A timeless trait of college students that persists decade after decade is that they are not 9-5 creatures. Students are often portrayed as night owls or late morning risers, but that isn’t always a bad thing.
Studies show that those in their late teens may still require up to 10 hours of sleep a night, so between that and finding their groove living on their own while balancing freedom, school, and a social life, college student schedules have their own ebb and flow.
In some ways, they may be doing it right. For example, one approach to productivity looks at creating schedules based on energy, not time. As many of us have grappled with living and working from home during COVID-19, our own sense of energy and time has changed as well.
Indeed, the traditional approach for many tutoring services was to limit services to standard hours of operation, but COVID-19 ushered in some non-traditional approaches to higher ed that have been more common in other industries for quite some time. Thus, a season of trying new approaches arrived, with everyone adapting services to meet new needs by doing things like experimenting with a demand-driven approach to academic support.
Continuing our current blog series about removing constraints, we want to explore why letting students choose when they meet for tutoring works. In addition to being part of the implication of a sharing economy and related to letting students choose where they get tutored, it holds value all on its own. Read on for three reasons why we believe letting students say “when” works in everyone’s favor.
Student Hours of Operations Vary
As mentioned, most college students don’t operate 9-5 lives. Their hours of operation vary, so services that keep up with student demand in this way are better positioned to be accessible and helpful to students no matter what else is happening. These kinds of services also stand out as a modern solution for student needs. It’s also more suitable for key student populations, such as working students, adult learners, and commuter students.
Since when help is offered (and not offered) can be a barrier in seeking help, more flexibility here can mean one less obstacle in students getting needed support. It can make the difference in moving a student from “contemplation” to “action” in the stages of behavior change.
If students can receive tutoring when it works for them, it not only allows them to benefit from academic support but it opens up a channel for them to benefit from a community of campus support as well. When tutoring is driven by relationships instead of business hours, it becomes a more meaningful service that can impact more students more often.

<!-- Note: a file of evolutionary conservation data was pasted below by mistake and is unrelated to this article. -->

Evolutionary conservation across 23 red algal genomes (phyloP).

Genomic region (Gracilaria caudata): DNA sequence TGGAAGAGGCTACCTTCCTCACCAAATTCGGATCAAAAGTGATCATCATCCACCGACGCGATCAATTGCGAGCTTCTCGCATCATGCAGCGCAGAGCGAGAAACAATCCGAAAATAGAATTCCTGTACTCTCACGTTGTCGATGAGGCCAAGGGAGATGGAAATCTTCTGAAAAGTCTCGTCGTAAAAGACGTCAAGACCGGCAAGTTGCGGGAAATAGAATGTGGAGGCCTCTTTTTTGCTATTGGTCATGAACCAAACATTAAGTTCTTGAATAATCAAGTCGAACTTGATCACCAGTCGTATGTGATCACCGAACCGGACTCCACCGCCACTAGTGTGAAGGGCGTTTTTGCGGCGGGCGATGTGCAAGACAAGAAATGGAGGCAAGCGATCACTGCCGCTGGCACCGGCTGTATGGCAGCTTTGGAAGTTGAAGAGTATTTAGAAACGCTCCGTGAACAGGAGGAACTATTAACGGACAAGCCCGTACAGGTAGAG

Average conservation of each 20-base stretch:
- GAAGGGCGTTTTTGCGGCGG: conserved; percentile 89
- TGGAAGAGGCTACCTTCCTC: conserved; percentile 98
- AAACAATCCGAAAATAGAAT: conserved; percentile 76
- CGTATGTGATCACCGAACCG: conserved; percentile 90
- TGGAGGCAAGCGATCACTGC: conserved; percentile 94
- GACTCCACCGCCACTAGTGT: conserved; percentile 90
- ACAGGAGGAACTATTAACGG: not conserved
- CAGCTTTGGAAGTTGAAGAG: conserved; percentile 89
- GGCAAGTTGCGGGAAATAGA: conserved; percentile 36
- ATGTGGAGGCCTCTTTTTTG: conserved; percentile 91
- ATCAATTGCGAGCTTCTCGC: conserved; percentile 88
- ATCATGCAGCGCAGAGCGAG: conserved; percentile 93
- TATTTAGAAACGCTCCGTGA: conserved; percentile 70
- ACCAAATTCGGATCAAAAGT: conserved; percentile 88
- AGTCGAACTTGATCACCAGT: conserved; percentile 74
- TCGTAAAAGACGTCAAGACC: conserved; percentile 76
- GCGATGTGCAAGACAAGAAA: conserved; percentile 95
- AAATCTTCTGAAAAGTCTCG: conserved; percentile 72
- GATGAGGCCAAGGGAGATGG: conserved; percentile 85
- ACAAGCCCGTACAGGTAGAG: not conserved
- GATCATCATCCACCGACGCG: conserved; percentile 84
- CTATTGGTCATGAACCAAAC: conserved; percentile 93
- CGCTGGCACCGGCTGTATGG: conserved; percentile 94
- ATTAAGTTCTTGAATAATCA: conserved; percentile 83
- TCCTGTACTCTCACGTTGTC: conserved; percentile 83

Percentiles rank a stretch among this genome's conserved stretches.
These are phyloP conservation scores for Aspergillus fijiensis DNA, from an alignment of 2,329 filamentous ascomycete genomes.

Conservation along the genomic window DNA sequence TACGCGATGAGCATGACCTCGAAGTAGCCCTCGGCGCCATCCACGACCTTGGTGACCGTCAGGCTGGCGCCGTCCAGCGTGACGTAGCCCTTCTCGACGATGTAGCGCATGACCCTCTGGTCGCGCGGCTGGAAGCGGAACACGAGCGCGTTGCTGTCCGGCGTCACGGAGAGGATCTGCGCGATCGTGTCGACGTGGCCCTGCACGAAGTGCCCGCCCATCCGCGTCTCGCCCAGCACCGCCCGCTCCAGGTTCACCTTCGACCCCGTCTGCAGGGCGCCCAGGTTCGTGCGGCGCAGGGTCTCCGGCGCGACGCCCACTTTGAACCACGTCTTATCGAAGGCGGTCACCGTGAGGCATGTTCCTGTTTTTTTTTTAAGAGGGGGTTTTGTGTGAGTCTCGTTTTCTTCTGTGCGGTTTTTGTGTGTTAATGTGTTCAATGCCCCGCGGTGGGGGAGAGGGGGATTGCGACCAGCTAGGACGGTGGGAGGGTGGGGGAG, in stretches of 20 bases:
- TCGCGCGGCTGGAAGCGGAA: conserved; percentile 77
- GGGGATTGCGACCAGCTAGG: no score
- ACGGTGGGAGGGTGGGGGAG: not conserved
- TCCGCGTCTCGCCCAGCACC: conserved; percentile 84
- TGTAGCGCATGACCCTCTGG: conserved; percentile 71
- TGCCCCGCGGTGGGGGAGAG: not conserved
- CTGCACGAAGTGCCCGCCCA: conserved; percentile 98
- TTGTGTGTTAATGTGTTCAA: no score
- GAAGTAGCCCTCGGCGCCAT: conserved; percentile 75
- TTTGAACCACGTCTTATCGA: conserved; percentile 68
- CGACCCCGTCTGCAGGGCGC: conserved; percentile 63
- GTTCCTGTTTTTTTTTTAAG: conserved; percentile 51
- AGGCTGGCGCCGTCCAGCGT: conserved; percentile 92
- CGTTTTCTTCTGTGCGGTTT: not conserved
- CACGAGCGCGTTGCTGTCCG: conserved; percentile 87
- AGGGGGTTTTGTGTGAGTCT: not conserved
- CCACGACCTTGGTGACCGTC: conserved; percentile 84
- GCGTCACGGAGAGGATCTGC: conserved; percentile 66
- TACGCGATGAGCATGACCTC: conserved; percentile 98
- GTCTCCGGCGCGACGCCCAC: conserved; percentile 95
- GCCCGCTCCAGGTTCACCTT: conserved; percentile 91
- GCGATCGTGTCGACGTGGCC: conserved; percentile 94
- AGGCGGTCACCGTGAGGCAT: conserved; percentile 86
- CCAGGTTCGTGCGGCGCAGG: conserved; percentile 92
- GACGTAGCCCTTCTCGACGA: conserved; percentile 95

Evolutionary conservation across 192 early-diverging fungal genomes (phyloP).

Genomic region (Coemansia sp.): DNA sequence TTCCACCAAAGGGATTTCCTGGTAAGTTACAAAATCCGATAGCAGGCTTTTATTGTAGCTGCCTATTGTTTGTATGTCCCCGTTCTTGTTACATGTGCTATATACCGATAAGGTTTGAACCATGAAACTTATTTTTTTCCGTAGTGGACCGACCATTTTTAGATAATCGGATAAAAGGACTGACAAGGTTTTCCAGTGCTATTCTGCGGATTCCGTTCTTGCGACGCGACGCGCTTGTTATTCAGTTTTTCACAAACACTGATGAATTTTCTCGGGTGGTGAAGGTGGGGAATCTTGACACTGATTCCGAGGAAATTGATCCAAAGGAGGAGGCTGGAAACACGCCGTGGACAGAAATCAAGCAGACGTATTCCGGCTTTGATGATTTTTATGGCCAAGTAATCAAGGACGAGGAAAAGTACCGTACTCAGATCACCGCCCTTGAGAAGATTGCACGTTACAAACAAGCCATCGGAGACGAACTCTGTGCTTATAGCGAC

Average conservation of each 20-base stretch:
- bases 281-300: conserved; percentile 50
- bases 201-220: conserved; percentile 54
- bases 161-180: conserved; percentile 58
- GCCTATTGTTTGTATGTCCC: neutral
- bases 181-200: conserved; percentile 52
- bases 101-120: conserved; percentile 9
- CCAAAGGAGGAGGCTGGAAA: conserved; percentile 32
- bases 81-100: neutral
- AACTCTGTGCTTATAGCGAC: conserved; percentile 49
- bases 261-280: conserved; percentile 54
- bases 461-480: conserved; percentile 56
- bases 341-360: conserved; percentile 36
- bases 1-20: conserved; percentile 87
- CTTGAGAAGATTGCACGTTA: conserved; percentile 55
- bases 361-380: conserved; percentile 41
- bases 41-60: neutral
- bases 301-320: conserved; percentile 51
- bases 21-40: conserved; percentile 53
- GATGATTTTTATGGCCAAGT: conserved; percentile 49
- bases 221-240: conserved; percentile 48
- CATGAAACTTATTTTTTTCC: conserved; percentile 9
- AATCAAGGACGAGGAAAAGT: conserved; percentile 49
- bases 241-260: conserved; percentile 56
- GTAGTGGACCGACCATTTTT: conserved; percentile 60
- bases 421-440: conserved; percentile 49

More Choice = More Engagement
Generation Z likes choices. When students can choose when they meet for tutoring without being blocked in by set hours, it’s easier for them to see how tutoring can fit into their schedule. Making tutoring more accessible this way also allows more students to get help, a step towards reducing the stigma around this help-seeking behavior.
If tutoring allows more flexible scheduling, a significant barrier is removed. Thus, some students will be more open to engaging with the service. Students who give tutoring a try and have a positive peer experience may become more engaged by not just completing a single session but returning for regular sessions throughout the term. This, then, adds a steady source of support for the academic year where there once was none.
More choice means more flexibility and more access; all of these align with a modern curriculum that feels like a match for Gen Z. Getting students connected to each other through tutoring can aid in engagement in other ways, since building these relationships can reduce the psychological size of a campus, especially for a student who is struggling or feels disconnected in other ways. Lastly, as students learn how to study and learn more effectively by working with a tutor, they may feel freed up to become more engaged with other areas of campus, such as student involvement, intramurals, or service opportunities.
Enhanced Visibility, Reduced Constraint
At first glance, having tutoring services tied to set hours can feel like a logical and sensible way for administrators to track service usage and other data. However, with the right technology, staff can know when tutoring has occurred without it having to be exclusively tied to a building’s hours of operation.
In addition, the right platform not only captures information about when tutoring took place, but it does so much more. It has the ability to automatically collect the data administrators were manually collecting before, as well as new kinds of information that can help inform future planning for more program success and growth.
Finally, when students can choose when they meet for tutoring, it becomes one way to buffer against challenging times. For example, even though students need more tutoring during COVID, they may be using it less. Removing the constraint of when tutoring can take place becomes a way to pivot traditional student services to meet the needs of such unique circumstances.
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